"I’ve never even been to one of these meetings before," a Middletown resident whispered as she elbowed her way to a tiny open patch of wall to lean on at the over-capacity attended Township Committee meeting last night.
She wasn’t alone. Similar mutterings could be heard throughout what turned out to be one of the most raucous, crowded governing body meetings in years.
What was the monumental draw that raised the ire of so many concerned citizens, many of which were strangers to the municipal meeting process?
A new neighbor: Middletown Medical, a treatment facility for “opiate-dependent individuals,” according to its Web site — a methadone clinic. Methadone: It's the drug commonly used to rehabilitate heroin and other opiate addicts.
And this facility, located on Route 35, a state highway subject to state planning rule and protection, at Apple Farm Road, is open for business. Applebrook neighborhood residents are riled.
A group has mobilized, circulated flyers, collected funds and is in the process of hiring an attorney to plead their case and find a legal way to get the facility removed.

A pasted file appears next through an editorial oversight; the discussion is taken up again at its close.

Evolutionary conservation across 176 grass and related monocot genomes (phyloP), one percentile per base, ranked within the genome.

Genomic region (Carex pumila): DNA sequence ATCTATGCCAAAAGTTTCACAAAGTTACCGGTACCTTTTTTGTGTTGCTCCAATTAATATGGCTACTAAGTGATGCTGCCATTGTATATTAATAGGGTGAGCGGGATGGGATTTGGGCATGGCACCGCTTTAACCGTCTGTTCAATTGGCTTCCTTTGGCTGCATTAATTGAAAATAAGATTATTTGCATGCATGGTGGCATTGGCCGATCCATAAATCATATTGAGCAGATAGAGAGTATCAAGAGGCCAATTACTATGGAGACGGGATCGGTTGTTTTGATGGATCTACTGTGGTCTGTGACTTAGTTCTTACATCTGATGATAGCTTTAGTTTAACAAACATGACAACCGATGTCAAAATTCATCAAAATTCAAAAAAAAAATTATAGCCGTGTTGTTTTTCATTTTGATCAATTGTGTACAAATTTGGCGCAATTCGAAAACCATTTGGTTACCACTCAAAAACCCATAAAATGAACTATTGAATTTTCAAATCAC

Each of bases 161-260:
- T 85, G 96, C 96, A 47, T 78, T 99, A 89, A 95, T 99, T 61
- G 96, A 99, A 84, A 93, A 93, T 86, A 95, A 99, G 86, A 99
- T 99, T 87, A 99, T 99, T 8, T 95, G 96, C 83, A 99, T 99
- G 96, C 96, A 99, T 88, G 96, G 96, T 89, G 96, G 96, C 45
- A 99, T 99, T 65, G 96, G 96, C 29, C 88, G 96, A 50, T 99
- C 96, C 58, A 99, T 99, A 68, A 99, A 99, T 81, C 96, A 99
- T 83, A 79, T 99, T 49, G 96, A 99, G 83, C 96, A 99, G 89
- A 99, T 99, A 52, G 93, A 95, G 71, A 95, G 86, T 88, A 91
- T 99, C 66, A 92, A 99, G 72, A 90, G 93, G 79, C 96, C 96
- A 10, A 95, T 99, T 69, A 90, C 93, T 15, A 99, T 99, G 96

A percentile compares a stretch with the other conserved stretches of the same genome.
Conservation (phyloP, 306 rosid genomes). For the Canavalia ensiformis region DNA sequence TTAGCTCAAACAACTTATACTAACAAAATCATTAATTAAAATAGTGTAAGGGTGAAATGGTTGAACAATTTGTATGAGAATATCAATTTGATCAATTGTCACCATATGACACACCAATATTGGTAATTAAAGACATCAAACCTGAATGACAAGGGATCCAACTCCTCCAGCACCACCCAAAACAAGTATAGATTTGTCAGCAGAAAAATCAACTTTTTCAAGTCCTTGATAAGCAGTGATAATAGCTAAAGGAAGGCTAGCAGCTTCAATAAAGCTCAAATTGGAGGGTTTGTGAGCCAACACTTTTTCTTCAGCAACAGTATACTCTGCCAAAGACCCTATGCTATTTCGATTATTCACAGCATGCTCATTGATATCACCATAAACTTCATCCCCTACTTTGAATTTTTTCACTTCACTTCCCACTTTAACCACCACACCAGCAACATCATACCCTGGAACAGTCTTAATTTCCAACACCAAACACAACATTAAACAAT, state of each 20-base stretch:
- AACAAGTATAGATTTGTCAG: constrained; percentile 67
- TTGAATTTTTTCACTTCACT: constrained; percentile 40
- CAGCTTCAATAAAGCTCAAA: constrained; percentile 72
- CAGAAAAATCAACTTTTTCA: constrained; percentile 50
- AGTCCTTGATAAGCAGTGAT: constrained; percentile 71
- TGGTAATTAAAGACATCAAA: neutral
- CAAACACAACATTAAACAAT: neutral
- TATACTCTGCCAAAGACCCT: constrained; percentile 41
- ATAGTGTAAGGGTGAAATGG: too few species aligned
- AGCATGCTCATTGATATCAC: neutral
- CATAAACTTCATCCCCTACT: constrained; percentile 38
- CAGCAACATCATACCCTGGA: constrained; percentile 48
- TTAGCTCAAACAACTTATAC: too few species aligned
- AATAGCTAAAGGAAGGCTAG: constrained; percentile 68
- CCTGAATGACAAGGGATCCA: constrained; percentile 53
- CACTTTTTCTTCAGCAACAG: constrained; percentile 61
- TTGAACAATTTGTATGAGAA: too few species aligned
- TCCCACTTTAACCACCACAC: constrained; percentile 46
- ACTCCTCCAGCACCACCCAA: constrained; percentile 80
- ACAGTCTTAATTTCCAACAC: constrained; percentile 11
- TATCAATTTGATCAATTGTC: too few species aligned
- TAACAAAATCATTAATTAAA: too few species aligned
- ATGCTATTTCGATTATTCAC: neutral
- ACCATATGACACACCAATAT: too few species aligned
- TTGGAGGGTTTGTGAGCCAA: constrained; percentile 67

But, according to state and local rule and planning parameters, the township is at a stalemate to do any such thing. In fact, to somehow make it so, as residents demanded, would mean bending laws to a questionable breaking point and defending expensive lawsuits destined for loss, officials said.
But it took a while for those concerns to be voiced as officials conducted usual township business on the agenda and people there about their new neighbor hemmed, hawed, shifted and shouted out.
Hundreds packed the township meeting room and flowed into the hallway waiting for the open public comment portion of the meeting.
Applause, cheers and jeers broke out as the comment portion opened and all the way through.
Resident Diane Mullaney opened the comment portion with, “I am disappointed at the township committee’s total failure to protect my neighborhood!”
Mullaney went on to cite what she said were facts that “burglaries and other crimes increase (in neighborhoods) with the location of methadone clinics … they attract users to those seeking treatment.”
The audience cheered, applauded and even gave standing ovations throughout.
Mullaney went on to say that with the township’s recent ranking as one of the top places to live in the country, such a facility’s presence is not only a threat to that standing, but to residents’ safety and home and neighborhood values.
“The township failed us,” she reiterated, claiming that residents should have been forewarned of the medical facility taking residence in the spot.
The operators of the clinical practice, Pinnacle Treatment Centers, headquartered in Pittsburgh, Pa., are tenants. They required no zoning variances or Planning Board hearings to move in and conduct business, only a certificate of occupancy, Township Attorney Brian Nelson said.